Personal life[edit]

In 1997, Griffin married Kory Kim Apton in a civil ceremony in New York.[17][18] They have two children, daughter Riley and son Jackson.[19]

He has said his idols are former Fox News CEO Roger Ailes, former NBC News anchor Tom Brokaw, and television news executive Andrew Lack.[3] "I am one of the few people in television who never wanted to be on-air," he told The New Republic in 2013.[3]


  1. ^ "Person Details for Phil T Griffin, 'United States Public Records, 1970–2009'". FamilySearch. Retrieved November 6, 2017. 
  2. ^ a b c d e f g h i Gillette, Felix (October 28, 2008). "Original Cable Guy Phil Griffin Tastes Network Revenge". The New York Observer. Retrieved November 6, 2017. 
  3. ^ a b c d e f g h i j k Dana, Rebecca (March 25, 2013). "Slyer Than Fox". The New Republic. Retrieved 2017-05-28. 
  4. ^ Gillette, Felix (July 16, 2008). "Phil Griffin Gets New Title: President of MSNBC". The New York Observer. Retrieved November 6, 2017. 
  5. ^ a b Klaassen, Abbey (June 12, 2006). "'Today' Show's Phil Griffin to Oversee MSNBC". Ad Age. Retrieved November 7, 2017. 
  6. ^ Olbermann, Keith (November 6, 2010). "The Scandal That Ate My TV Program". The New York Times. ISSN 0362-4331. Retrieved 2017-11-07. 
  7. ^ Kurtz, Howard (January 30, 2017). "Keith Olbermann: How Anger Fueled His Rise and Fall at MSNBC". The Daily Beast. Retrieved November 7, 2017.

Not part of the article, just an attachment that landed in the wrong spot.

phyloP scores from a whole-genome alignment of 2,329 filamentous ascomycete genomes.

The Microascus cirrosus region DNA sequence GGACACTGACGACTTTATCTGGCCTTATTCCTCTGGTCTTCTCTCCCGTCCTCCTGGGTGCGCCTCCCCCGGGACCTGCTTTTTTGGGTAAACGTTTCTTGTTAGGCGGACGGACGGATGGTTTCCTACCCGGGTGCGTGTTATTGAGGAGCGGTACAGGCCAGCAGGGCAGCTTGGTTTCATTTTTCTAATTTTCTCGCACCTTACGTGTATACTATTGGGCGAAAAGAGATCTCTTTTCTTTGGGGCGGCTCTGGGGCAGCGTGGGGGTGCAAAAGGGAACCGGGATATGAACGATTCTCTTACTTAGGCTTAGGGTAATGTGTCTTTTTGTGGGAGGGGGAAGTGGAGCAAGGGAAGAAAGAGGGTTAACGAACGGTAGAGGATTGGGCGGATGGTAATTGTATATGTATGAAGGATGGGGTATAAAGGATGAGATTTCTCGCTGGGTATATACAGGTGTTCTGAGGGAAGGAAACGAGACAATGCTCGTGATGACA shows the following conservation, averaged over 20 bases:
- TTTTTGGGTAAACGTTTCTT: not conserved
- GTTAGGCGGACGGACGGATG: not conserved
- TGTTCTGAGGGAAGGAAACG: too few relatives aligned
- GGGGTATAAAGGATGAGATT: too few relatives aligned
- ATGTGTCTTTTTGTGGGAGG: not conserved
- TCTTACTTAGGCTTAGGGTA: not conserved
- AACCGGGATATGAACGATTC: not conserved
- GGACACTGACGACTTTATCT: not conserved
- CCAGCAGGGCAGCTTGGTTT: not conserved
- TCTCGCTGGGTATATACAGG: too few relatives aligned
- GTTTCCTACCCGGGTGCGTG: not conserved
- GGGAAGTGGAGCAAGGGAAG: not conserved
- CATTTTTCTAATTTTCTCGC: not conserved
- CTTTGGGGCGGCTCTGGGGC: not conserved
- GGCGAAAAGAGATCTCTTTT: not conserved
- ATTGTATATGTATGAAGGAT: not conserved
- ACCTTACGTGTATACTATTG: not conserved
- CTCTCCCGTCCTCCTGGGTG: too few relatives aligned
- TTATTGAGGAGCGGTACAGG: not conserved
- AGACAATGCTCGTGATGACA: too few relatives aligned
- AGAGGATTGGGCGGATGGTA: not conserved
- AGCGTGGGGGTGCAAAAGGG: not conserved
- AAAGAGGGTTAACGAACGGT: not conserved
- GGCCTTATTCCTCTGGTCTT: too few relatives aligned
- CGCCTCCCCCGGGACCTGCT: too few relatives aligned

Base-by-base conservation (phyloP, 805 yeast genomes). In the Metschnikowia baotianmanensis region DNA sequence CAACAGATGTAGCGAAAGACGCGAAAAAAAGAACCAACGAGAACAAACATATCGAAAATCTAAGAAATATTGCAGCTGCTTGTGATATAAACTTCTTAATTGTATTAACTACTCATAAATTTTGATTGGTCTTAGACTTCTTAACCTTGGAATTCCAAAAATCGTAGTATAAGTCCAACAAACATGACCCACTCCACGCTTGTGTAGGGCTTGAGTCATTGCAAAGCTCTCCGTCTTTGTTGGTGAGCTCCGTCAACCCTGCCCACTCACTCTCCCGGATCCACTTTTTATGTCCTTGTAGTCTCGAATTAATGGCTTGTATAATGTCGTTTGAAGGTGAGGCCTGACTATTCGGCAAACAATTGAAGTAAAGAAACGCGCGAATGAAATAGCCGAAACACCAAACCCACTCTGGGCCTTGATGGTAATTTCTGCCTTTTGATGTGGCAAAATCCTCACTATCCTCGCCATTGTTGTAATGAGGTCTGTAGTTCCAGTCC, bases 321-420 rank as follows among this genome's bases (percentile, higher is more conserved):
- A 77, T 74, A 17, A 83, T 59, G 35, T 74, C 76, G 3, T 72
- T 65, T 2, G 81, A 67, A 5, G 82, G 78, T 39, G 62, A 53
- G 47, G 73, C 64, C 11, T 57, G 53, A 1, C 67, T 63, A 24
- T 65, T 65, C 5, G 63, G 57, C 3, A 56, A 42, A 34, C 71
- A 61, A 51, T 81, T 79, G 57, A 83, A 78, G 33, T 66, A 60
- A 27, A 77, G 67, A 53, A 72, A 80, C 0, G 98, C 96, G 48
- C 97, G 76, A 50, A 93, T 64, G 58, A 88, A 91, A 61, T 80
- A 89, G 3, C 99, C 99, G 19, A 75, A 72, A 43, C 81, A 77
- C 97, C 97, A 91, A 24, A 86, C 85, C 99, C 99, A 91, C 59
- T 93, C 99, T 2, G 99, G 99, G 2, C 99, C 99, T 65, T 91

8. ^ Sanneh, Kelefa (September 2, 2013). "Twenty-Four-Hour Party People". Annals of the Media (story series). The New Yorker. Retrieved November 7, 2017. 
  9. ^ Battaglio, Stephen (December 29, 2014). "MSNBC to widen its scope and make other changes, its president says". Company Town (story series). Los Angeles Times. ISSN 0458-3035. Retrieved November 7, 2017. 
  10. ^ Cogan, Marin (September 11, 2012). "The GQ+A: With MSNBC's Phil Griffin". GQ. Retrieved November 7, 2017. 
  11. ^ Gold, Hadas (June 1, 2016). "MSNBC's year of standing up straight". Politico. Retrieved November 7, 2017. 
  12. ^ THR Staff (April 13, 2017). Brower, Alison; Guthrie, Marisa, eds. "The 35 Most Powerful People in New York Media". The Hollywood Reporter. Retrieved November 7, 2017. 
  13. ^ Steinberg, Brian (May 30, 2017). "MSNBC Chief Sees Hard News Focus, Trump Scandals Driving Ratings Surge". Variety. Retrieved November 7, 2017. 
  14. ^ de Moraes, Lisa (May 26, 2017). "MSNBC President Phil Griffin Signs New Deal; Whither Goest Lawrence O'Donnell?". Deadline Hollywood. Retrieved November 7, 2017. 
  15. ^ Steinberg, Brian; Littleton, Cynthia (June 13, 2017). "Cable News Wars: Inside the Unprecedented Battle for Viewers in Trump Era". Variety. Retrieved November 7, 2017. 
  16. ^ Steinberg, Brian (April 28, 2017). "MSNBC Sets Nicolle Wallace at 4 P.M. Hour". Variety. Retrieved November 7, 2017. 
  17. ^ Smith Brady, Lois (February 9, 1997). "Kory Apton and Phil Griffin". The New York Times. Retrieved November 7, 2017. 
  18. ^ "Erna Neu Apton Obituary". The New York Times. April 9, 2006. Retrieved November 7, 2017. 
  19. ^ Guthrie, Marisa (October 3, 2012). "MSNBC President Phil Griffin on Whom He'd Poach From Fox News and Why Obama Avoids the Network (Q&A)". The Hollywood Reporter. Retrieved November 7, 2017.